Politics and politicians’ rhetoric on social housing also helped drive the intensification of the stigma as politicians on all sides of the aisle have stigmatised social housing as a means of justifying their housing and benefits policies. The media has also played a significant role in stigmatising. Participants in our study repeatedly pointed at the negative portrayal of social housing and its residents in the news and TV programmes such as “Benefits Street” and “Skint” is deeply stigmatising. Indeed, the media portrayal of social housing tenants as work-shy, lazy, unemployed, anti-social, benefits cheat, the underclass, poor, uneducated and lacking in aspirations and estates as zones of criminality, sink estates and drug-infested have shaped political and national/societal discourse around social homes.

To have the best chance of absolute eradication of social housing stigma in the UK, we need a collective consensusMercy Denedo and Amanze Ejiogu

Mercy Denedo and Amanze Ejiogu

In addition, several of the participants in our study pointed at the housing providers (housing associations and local authorities) as contributing to their stigmatization. Specifically, they pointed at the paternalistic attitude of housing associations and their staff – with social housing landlords often portraying themselves as the heroes protecting the neediest and most vulnerable people.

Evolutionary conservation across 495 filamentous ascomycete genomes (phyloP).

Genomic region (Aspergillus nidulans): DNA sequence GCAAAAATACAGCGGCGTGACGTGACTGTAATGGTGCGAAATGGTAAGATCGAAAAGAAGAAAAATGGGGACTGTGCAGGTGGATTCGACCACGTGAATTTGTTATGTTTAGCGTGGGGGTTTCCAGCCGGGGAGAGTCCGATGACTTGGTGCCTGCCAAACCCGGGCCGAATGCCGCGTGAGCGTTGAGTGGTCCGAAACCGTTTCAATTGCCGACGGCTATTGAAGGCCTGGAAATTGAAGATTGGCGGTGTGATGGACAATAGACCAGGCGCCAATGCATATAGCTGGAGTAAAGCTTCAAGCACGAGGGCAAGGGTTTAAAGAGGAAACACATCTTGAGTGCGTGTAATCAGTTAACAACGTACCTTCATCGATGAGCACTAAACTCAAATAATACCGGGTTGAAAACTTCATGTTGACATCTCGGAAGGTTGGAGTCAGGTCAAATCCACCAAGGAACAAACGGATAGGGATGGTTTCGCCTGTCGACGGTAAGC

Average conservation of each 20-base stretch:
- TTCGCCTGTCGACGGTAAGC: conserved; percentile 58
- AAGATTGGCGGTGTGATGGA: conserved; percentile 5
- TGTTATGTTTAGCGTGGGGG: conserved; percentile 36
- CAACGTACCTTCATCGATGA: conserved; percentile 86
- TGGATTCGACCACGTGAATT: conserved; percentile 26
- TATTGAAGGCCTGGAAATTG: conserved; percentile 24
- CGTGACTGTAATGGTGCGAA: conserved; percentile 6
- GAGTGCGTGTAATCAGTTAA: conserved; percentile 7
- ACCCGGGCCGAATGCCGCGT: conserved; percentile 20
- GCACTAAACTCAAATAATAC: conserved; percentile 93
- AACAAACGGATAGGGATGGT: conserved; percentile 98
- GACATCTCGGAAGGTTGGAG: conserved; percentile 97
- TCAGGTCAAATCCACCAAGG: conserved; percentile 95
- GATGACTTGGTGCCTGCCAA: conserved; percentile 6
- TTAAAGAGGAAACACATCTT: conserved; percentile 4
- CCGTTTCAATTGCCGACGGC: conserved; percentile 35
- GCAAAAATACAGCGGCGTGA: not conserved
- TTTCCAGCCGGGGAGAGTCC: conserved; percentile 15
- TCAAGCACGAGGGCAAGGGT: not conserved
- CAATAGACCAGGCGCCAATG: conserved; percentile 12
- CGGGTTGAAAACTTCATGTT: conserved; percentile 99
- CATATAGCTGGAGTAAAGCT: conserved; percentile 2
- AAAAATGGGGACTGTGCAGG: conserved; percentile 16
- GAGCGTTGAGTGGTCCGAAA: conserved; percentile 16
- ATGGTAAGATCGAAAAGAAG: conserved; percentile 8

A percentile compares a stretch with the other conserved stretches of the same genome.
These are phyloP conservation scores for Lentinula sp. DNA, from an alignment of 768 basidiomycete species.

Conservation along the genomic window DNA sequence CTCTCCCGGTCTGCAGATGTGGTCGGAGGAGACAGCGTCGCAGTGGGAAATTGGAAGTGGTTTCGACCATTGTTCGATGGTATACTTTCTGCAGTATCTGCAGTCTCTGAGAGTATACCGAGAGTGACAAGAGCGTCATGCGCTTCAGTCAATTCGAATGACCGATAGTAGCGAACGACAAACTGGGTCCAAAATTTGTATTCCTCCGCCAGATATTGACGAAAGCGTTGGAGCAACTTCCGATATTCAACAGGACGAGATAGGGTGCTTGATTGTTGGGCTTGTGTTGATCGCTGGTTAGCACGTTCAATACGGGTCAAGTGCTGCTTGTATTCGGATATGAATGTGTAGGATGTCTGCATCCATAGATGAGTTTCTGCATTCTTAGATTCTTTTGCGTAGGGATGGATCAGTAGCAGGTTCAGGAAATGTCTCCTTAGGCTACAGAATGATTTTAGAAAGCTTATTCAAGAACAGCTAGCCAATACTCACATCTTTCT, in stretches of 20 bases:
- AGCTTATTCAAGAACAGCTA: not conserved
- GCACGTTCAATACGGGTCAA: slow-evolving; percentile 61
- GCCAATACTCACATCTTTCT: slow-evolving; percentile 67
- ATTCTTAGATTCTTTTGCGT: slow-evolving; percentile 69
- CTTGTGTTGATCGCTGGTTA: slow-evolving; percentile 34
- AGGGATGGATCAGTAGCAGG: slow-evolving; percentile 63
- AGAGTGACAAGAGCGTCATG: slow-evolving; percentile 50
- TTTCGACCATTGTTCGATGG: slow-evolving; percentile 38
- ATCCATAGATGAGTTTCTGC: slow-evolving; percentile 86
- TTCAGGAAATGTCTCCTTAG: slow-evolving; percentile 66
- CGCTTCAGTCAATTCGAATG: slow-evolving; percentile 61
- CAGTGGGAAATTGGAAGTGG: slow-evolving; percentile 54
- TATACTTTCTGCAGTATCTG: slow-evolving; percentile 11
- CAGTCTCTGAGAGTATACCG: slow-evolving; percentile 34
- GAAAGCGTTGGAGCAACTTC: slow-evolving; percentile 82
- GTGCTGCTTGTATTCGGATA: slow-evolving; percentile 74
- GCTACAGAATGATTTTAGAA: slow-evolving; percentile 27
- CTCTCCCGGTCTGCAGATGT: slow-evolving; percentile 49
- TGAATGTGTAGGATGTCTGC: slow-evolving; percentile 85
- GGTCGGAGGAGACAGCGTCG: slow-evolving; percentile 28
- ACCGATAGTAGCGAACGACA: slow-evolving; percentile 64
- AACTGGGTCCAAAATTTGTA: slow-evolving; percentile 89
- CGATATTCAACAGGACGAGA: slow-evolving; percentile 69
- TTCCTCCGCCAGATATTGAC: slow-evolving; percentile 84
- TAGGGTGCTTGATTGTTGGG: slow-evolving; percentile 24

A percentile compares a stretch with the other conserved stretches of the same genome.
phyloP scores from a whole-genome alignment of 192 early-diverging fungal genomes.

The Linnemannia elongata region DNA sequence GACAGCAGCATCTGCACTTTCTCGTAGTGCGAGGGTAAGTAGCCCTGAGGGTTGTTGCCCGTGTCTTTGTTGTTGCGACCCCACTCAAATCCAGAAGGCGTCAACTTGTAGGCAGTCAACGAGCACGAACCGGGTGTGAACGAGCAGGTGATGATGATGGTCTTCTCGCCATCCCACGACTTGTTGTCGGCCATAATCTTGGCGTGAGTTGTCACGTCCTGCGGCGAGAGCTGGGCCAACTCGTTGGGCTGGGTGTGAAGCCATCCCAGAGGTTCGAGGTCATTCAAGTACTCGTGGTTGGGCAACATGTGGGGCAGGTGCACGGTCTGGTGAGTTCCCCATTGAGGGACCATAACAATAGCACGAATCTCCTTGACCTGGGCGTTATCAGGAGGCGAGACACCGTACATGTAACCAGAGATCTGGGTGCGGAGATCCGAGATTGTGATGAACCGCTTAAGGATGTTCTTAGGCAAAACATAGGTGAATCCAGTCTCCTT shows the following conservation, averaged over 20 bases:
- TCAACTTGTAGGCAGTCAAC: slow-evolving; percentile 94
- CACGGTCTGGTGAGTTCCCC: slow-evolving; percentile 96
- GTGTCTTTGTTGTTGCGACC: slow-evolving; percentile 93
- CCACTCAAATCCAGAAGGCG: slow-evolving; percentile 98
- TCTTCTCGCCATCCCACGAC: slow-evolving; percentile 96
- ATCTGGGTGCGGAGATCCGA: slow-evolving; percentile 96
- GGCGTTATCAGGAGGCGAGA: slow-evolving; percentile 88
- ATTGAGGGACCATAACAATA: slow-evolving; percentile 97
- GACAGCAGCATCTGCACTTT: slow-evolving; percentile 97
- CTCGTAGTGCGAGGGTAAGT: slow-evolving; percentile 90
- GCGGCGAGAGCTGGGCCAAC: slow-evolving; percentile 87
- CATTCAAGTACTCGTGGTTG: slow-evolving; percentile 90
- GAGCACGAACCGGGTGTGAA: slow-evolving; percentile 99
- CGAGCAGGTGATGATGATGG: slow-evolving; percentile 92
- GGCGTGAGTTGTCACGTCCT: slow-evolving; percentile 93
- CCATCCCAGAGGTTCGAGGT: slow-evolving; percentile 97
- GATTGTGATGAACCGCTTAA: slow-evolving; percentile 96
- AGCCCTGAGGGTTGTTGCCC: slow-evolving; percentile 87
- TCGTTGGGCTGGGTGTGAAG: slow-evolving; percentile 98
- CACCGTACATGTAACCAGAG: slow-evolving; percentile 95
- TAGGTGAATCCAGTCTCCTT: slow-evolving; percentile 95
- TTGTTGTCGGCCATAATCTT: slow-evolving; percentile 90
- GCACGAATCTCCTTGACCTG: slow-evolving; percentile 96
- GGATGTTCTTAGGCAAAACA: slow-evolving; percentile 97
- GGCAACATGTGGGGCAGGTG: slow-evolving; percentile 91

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Stigma was experienced by social housing tenants in a variety of ways and settings. We found evidence of tenants experiencing stigma through their interactions with homeowners and neighbours (particularly leaseholders), potential employers, at school, in meetings with their GPs and via their engagement with the police. For instance, we had examples of social housing tenants who reported that they were not offered a job because of their postcode with potential employers advising them to change their postcode if they want to be employed.